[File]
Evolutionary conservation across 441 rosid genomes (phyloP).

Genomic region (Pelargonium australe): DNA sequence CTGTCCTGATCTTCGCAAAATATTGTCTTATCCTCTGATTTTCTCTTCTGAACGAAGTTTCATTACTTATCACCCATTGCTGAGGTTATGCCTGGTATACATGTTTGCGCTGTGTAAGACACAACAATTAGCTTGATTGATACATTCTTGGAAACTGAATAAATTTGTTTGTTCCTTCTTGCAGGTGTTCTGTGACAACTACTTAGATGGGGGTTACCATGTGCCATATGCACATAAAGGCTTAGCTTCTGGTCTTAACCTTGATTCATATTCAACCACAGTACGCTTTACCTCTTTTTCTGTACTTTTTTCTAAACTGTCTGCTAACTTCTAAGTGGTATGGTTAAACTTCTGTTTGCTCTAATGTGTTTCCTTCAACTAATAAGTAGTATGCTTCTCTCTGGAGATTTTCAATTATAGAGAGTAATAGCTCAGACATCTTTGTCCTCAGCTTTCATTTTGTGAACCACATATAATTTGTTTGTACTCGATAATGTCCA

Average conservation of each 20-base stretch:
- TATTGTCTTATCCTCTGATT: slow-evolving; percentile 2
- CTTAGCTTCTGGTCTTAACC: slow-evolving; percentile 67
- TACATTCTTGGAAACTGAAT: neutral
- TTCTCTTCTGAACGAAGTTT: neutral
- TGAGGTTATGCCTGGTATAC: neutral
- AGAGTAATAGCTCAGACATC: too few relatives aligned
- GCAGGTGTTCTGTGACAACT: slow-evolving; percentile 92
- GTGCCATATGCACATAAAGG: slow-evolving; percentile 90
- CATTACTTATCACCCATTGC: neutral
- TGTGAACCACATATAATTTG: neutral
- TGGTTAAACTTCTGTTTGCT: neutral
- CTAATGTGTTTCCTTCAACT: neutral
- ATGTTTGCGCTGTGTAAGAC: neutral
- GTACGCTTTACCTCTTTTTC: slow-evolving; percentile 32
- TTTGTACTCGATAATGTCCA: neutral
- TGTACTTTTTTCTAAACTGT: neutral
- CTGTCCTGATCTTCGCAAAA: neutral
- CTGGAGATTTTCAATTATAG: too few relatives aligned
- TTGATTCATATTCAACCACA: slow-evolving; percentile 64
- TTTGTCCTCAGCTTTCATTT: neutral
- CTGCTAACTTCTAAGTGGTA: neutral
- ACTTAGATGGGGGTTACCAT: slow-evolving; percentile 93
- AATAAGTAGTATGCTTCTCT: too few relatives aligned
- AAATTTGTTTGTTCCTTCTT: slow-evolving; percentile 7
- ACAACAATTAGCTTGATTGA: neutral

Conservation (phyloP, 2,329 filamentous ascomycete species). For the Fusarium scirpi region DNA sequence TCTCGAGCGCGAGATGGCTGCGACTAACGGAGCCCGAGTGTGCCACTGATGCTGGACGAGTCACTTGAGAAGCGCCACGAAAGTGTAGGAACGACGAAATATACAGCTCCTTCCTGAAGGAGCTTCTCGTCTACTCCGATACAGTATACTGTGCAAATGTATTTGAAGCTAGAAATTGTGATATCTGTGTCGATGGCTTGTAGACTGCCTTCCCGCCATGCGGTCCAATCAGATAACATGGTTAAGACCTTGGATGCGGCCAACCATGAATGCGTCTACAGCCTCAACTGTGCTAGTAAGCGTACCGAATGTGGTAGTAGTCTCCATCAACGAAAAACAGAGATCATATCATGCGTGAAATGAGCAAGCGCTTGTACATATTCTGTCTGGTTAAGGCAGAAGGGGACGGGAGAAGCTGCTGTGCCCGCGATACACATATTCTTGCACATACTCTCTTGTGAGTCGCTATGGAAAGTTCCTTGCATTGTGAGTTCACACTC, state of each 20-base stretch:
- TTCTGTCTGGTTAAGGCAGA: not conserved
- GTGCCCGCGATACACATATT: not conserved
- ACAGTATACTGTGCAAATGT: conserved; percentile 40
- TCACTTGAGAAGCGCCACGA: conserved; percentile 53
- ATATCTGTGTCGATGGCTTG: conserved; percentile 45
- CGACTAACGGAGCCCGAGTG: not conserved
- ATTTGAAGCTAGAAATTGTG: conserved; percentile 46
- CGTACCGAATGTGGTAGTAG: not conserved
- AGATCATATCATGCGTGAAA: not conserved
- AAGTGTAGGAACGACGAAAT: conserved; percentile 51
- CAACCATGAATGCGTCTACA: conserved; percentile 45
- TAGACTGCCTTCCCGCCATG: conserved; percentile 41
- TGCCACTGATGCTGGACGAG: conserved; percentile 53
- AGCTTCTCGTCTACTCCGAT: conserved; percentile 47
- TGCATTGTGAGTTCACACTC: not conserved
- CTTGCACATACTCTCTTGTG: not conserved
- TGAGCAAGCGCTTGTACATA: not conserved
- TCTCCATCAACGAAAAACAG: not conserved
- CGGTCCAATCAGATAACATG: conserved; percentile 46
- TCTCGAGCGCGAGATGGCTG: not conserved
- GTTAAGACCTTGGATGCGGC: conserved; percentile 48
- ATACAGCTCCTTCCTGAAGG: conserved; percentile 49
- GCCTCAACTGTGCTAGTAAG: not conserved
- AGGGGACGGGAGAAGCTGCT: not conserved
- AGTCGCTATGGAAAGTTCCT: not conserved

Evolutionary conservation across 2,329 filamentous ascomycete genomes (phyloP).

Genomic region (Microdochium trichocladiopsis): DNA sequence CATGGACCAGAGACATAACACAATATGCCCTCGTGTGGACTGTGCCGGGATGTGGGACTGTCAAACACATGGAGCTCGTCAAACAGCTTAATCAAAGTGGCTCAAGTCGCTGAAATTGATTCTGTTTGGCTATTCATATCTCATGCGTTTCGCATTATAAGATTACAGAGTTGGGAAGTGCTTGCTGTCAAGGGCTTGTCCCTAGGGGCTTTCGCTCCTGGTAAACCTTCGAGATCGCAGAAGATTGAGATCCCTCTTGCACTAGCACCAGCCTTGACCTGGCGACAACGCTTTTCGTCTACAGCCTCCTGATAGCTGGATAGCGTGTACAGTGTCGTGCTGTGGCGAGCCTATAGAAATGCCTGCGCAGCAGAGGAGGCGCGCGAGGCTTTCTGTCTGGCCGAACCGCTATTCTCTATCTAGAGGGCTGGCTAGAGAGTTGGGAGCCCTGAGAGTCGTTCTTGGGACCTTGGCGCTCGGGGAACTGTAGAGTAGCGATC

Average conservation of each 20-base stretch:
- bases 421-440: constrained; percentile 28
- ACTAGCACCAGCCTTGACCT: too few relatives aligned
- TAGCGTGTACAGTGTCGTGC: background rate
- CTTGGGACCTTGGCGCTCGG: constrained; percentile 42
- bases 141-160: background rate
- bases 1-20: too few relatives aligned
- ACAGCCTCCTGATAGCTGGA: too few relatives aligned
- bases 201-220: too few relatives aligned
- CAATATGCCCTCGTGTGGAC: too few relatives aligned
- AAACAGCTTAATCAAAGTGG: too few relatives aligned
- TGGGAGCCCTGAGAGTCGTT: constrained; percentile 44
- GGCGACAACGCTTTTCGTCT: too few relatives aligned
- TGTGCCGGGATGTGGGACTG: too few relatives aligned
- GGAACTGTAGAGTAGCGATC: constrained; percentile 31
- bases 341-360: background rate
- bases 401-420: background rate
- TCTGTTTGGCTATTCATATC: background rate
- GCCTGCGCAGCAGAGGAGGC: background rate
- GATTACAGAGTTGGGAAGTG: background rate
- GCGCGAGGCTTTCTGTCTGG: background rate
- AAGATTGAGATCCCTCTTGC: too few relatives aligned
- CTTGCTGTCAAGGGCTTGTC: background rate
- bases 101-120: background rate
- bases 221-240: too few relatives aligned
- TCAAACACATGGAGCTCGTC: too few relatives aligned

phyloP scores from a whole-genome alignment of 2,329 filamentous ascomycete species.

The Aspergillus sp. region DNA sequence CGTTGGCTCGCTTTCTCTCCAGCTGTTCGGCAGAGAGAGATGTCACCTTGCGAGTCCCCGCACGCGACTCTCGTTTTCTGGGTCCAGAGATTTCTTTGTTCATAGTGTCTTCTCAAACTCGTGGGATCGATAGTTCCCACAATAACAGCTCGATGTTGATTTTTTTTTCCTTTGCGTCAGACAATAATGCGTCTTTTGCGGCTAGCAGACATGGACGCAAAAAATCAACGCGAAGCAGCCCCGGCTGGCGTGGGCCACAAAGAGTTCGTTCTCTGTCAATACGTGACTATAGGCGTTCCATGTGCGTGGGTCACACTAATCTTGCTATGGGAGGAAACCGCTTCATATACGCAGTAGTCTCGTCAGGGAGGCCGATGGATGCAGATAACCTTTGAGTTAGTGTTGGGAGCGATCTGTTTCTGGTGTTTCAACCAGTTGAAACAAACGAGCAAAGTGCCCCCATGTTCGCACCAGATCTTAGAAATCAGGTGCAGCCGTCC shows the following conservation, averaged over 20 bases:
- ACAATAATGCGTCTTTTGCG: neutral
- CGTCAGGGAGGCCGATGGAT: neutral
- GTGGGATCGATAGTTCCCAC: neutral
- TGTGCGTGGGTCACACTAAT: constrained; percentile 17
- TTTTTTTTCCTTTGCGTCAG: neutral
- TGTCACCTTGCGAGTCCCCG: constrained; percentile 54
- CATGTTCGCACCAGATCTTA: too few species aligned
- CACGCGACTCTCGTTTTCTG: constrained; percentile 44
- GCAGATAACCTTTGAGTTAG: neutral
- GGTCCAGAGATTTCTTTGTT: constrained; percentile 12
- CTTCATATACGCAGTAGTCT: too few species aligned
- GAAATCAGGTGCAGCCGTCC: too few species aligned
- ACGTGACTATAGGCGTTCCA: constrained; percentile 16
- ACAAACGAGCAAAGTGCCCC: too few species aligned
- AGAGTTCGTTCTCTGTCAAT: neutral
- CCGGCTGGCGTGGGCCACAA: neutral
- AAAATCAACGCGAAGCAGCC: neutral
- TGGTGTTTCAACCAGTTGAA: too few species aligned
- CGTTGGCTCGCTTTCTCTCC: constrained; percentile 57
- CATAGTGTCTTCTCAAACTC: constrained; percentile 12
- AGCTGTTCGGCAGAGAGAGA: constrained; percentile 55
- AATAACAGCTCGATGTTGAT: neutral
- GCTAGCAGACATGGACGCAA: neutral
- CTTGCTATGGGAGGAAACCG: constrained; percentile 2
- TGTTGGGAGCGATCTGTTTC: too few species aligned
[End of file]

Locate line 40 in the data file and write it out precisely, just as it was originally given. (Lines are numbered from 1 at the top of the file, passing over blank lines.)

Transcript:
- CAACCATGAATGCGTCTACA: conserved; percentile 45